HiSeasNet Goes Live

Posted by Sam Churchill on

An international team of scientists and students aboard the Hawaiian Research Vessel Kilo Moana are studying a Samoan Hotspot – 600 meters beneath the South Pacific.

They are participating in the first ever student-to-student videoconference between a high school and a research vessel with the help of HiSeasNet, a satellite communications system that provides continuous Internet connectivity for oceanographic research vessels at sea.

Led by researchers at the Woods Hole Oceanographic Institution, the Scripps Institution of Oceanography, University of Oregon and University of Sydney, the expedition has discovered an active underwater volcano near the Samoan Island chain about 2,400 miles southwest of Hawaii.

Scientists uncovered a submarine volcano growing in the summit crater of another larger underwater volcano. Researchers explored the unique biological community surrounding the eruption site, and were amazed to find an Eel City , a community of hundreds of eels.

Scientists were tipped off to the volcano s existence when they profiled the seafloor using multi-beam mapping. Existing maps of the seafloor in the area gave little indication that this volcano existed. When sound beams were directed into the crater this time, they measured an unusually shallow depth.

Those results prompted further investigation of the area using the manned submersible Pisces V, a seven-foot sphere that can dive to more than 6,000 feet, operated by NOAA s Hawaii Undersea Research Laboratory.

Three students from High Tech High in San Diego were aboard one of the two expeditions to the Nafanua Volcano near Samoa and are assisting researchers in collecting and analyzing data.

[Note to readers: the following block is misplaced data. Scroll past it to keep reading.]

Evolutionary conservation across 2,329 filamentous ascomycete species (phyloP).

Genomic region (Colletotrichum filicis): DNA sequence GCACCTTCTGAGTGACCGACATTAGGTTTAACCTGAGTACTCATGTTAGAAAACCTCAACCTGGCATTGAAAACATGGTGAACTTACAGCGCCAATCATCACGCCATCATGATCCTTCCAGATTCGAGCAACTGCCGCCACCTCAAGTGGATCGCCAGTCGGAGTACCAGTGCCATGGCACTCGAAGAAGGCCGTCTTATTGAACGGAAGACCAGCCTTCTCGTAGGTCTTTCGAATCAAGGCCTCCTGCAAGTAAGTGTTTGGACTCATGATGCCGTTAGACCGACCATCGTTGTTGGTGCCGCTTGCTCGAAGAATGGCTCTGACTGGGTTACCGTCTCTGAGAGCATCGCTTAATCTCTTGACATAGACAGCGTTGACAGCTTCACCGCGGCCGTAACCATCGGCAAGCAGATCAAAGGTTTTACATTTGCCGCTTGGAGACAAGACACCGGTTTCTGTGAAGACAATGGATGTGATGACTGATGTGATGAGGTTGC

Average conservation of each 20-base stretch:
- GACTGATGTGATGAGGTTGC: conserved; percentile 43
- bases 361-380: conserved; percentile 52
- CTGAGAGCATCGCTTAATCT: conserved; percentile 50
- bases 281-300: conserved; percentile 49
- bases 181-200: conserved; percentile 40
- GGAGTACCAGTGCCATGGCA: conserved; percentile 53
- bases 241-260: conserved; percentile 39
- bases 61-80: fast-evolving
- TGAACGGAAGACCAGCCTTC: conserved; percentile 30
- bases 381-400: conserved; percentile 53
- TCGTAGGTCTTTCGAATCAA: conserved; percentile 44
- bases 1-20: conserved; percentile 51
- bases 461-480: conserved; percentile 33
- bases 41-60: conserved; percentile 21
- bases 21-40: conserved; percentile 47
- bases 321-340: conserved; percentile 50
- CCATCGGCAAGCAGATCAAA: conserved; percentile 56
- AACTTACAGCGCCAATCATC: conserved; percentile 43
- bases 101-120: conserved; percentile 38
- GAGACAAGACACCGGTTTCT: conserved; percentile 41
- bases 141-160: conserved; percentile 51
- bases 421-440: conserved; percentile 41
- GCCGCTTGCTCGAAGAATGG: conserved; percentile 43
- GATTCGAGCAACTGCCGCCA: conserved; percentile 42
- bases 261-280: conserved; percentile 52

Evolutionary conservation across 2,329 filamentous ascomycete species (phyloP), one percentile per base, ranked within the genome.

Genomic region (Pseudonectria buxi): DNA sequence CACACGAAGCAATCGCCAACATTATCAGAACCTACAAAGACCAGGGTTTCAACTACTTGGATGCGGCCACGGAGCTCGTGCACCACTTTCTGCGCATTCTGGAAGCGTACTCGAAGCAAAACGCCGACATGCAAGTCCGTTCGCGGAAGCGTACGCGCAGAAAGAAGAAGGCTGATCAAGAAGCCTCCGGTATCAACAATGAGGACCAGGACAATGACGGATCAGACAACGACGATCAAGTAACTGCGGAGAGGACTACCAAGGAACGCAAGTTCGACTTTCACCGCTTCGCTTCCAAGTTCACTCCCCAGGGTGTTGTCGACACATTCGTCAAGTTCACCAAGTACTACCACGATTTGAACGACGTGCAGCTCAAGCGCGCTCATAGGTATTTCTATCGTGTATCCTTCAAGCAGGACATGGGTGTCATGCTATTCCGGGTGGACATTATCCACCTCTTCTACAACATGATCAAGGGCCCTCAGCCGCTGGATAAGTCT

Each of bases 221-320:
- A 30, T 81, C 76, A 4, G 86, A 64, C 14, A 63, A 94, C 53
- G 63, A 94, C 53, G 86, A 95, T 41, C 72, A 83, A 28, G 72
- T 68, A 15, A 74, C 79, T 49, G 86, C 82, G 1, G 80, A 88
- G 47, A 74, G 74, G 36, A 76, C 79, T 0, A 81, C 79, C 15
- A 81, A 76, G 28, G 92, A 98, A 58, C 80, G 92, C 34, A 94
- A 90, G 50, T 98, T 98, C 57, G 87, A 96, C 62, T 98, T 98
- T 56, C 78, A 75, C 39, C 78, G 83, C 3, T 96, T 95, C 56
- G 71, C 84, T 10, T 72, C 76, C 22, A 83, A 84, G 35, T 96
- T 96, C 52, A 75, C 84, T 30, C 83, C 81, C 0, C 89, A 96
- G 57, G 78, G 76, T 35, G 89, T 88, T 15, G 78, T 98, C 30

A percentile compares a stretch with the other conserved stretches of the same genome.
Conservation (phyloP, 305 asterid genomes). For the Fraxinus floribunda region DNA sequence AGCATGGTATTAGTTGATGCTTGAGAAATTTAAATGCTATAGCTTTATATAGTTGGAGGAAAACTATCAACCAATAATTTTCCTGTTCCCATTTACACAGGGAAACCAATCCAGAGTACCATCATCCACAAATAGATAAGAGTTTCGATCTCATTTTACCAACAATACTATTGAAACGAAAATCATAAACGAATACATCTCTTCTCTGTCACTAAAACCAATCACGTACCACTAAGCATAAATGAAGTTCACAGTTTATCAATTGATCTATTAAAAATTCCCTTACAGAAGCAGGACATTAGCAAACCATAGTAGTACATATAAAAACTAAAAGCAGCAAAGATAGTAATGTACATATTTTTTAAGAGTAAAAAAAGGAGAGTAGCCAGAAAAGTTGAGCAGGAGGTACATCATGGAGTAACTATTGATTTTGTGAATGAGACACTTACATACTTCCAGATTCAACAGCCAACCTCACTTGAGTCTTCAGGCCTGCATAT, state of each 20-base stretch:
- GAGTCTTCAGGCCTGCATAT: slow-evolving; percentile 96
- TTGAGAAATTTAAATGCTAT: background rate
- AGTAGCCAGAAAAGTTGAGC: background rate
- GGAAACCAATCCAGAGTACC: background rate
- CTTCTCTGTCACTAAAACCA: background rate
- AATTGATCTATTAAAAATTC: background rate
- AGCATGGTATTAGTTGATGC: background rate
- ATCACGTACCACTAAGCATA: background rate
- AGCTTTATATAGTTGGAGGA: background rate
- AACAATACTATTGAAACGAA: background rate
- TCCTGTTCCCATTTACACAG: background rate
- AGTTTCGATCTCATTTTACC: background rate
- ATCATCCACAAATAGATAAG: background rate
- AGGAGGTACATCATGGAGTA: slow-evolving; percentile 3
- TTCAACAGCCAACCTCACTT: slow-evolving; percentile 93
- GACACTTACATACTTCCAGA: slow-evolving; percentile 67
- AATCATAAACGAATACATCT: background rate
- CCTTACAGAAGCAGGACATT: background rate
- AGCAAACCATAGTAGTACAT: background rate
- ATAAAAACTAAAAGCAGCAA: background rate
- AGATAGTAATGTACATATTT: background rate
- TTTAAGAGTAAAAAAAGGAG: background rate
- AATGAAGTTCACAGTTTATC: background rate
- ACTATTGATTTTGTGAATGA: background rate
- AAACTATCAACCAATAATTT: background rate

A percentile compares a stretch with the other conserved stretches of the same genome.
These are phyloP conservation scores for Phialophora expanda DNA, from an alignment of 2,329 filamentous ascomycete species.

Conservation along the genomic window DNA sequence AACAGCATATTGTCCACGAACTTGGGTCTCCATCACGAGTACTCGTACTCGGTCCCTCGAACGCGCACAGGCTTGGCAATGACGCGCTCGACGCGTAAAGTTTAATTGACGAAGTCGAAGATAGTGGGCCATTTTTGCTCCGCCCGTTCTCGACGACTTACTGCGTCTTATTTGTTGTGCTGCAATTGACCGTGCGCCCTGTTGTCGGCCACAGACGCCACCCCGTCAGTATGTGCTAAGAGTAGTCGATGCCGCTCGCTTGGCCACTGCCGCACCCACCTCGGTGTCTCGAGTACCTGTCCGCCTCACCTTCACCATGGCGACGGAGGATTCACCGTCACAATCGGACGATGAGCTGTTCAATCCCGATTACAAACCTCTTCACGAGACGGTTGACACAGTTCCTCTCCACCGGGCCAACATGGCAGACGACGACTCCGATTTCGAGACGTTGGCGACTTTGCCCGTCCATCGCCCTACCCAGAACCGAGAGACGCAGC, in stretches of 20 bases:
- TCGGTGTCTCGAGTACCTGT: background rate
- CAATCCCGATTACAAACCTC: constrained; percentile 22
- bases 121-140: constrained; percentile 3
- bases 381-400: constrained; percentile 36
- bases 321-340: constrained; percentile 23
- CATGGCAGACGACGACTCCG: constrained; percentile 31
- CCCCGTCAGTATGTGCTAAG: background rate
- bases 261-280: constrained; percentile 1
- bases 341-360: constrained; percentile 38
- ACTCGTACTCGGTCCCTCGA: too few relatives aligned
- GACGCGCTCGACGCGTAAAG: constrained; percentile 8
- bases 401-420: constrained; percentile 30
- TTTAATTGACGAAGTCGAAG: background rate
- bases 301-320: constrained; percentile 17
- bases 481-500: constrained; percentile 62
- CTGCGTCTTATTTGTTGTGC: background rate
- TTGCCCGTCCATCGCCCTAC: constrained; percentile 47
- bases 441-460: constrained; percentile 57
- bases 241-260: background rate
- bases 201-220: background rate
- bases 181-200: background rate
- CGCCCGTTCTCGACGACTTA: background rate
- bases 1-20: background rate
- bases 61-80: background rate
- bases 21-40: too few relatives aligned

The students have created and maintained an in-depth Web site with maps, photos and videos posted from submersible dives.

HiSeasNet is a new satellite communications network designed specifically to provide continuous Internet connectivity for oceanographic research for ships and oceanic platforms. On March 1st, 2005, the HiSeasNet Atlantic Hub went into operation. A second 7m antenna was installed by CommSystems on the roof of the San Diego Supercomputer Center to provide HiSeasNet service to the southeastern Pacific and Atlantic ocean regions.

Last year the National Science Foundation (NSF) awarded $3.9 million over four years to the University of Washington (UW), the University of California, San Diego (UCSD) and partner institutions to build the Laboratory for the Ocean Observatory Knowledge Integration Grid (LOOKING).

It is the largest of nearly 120 awards from the agency’s Information Technology Research (ITR) program this year, which total $130 million to be disbursed over the next five years.

Big deal, NSF.

Virtual, observation-based science is beginning to enable both real-time and continuous, long-term exploration of, and investigative interaction with, the physical world. But how do they enable easy, authorized access to such instruments across diverse, distributed communities of interest?

Calit2 is sponsoring a tutorial: ‘Building Web Services Resource Networks with Globus’.

Join astrobiologists, engineers and students on-scene via the Atlantis Diaries. It doesn’t get more intriguing than this.

Posted by Sam Churchill on Thursday, May 26th, 2005 at 3:29 am .

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